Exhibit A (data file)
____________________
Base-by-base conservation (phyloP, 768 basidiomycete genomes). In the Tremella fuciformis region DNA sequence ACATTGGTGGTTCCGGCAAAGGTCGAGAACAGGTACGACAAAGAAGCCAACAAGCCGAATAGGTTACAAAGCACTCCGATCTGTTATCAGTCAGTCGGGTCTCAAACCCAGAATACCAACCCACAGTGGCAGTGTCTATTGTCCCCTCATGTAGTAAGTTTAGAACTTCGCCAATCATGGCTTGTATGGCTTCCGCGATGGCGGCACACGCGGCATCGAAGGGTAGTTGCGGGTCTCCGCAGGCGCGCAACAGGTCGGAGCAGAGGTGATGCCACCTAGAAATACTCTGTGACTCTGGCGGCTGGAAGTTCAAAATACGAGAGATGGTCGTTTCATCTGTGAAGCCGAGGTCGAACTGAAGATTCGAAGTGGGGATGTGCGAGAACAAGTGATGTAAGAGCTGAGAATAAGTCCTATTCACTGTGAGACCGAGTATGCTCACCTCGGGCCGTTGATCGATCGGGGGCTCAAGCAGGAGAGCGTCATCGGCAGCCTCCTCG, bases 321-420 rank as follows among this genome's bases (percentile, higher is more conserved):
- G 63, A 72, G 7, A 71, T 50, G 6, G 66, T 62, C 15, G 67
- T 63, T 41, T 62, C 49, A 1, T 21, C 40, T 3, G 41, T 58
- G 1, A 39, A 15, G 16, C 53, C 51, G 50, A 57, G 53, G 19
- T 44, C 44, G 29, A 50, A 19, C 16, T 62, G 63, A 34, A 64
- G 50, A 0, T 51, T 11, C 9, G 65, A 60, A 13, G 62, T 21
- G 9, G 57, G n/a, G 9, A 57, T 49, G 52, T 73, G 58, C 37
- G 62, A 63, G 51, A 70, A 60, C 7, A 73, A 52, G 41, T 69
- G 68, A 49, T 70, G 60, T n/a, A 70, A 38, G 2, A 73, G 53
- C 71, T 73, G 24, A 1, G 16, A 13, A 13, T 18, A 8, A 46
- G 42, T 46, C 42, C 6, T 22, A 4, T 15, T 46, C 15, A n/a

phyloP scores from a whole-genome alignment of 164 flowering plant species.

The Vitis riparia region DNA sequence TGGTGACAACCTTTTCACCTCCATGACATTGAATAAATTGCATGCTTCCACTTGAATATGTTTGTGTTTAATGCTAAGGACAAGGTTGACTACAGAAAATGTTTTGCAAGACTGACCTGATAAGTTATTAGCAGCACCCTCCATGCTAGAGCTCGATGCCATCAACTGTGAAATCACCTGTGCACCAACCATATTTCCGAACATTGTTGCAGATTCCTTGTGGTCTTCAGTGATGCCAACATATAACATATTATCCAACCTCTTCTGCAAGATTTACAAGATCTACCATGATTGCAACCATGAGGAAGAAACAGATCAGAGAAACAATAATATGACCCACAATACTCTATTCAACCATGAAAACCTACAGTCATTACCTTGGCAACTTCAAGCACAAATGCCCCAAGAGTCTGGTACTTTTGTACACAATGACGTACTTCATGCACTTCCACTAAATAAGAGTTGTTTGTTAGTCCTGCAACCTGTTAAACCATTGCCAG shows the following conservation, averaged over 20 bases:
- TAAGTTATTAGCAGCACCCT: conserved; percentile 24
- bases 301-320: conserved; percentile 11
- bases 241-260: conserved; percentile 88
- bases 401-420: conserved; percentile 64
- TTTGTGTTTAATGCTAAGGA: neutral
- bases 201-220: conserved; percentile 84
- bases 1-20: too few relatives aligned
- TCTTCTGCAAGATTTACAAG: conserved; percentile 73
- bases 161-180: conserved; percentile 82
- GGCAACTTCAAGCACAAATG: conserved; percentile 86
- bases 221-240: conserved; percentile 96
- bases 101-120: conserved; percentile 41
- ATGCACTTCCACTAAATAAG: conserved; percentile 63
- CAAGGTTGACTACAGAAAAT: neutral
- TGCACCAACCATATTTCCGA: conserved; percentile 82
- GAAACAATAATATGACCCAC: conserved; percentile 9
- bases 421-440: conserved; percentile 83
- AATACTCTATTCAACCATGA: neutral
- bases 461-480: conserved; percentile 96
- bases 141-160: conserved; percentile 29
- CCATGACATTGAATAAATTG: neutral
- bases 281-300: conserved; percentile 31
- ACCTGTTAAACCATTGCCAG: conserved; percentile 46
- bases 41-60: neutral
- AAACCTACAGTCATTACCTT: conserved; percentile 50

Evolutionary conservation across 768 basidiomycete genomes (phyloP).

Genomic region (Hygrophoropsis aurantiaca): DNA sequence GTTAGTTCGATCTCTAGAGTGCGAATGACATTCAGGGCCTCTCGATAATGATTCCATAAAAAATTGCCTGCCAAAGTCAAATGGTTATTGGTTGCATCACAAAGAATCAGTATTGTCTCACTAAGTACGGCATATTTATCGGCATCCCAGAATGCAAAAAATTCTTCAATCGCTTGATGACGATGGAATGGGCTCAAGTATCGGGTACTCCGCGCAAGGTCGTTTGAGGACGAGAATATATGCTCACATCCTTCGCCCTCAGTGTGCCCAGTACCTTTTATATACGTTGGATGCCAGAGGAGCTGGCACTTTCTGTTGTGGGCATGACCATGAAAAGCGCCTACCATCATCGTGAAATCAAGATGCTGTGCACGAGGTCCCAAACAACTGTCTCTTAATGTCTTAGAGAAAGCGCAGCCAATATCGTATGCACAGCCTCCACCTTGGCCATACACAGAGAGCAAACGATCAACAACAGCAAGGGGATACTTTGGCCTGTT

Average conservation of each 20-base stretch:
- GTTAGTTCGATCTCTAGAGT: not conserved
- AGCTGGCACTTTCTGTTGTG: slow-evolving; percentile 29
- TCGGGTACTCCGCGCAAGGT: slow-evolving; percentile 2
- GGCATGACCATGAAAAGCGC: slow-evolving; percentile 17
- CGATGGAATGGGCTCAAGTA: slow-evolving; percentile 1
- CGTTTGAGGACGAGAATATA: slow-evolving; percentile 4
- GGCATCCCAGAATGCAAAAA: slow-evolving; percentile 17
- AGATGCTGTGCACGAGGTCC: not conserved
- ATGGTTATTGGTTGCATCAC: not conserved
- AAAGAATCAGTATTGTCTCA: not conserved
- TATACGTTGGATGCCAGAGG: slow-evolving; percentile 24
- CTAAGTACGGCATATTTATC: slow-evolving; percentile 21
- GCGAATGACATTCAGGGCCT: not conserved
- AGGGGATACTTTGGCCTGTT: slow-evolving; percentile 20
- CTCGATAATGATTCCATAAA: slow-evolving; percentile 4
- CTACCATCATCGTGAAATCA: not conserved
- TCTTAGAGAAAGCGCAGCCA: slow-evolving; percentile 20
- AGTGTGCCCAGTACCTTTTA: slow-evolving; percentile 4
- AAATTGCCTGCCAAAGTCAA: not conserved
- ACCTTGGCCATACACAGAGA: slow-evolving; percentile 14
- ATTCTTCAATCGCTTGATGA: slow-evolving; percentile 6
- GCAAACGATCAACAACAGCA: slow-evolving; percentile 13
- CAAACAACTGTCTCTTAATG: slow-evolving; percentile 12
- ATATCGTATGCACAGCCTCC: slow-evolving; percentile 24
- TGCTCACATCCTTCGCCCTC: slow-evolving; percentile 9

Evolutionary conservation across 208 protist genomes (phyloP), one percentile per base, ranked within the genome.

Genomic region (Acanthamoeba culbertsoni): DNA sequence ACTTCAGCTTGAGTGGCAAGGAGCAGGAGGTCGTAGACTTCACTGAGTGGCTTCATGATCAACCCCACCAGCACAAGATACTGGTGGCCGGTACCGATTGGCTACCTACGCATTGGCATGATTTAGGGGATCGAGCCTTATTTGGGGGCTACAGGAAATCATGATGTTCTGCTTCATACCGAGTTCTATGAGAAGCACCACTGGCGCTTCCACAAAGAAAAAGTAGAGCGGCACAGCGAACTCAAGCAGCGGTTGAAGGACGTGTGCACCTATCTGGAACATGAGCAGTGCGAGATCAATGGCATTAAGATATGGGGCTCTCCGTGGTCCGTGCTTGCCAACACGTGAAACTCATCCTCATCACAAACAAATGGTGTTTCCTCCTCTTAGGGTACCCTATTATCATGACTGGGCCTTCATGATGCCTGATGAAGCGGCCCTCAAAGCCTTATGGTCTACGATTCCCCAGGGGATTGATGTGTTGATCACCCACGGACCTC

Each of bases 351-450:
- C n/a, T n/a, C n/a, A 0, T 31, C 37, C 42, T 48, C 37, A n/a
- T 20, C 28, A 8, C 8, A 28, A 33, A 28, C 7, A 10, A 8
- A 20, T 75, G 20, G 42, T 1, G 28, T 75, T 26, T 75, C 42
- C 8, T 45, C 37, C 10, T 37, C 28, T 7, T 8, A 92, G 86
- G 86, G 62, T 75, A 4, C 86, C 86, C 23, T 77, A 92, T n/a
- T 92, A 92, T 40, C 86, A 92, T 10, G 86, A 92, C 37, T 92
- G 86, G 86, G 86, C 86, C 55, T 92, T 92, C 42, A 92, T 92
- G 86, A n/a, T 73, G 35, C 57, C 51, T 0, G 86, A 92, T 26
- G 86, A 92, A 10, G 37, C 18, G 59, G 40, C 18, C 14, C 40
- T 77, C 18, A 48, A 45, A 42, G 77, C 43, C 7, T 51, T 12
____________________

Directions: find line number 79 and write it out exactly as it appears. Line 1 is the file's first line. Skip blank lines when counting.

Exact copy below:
- T 77, C 18, A 48, A 45, A 42, G 77, C 43, C 7, T 51, T 12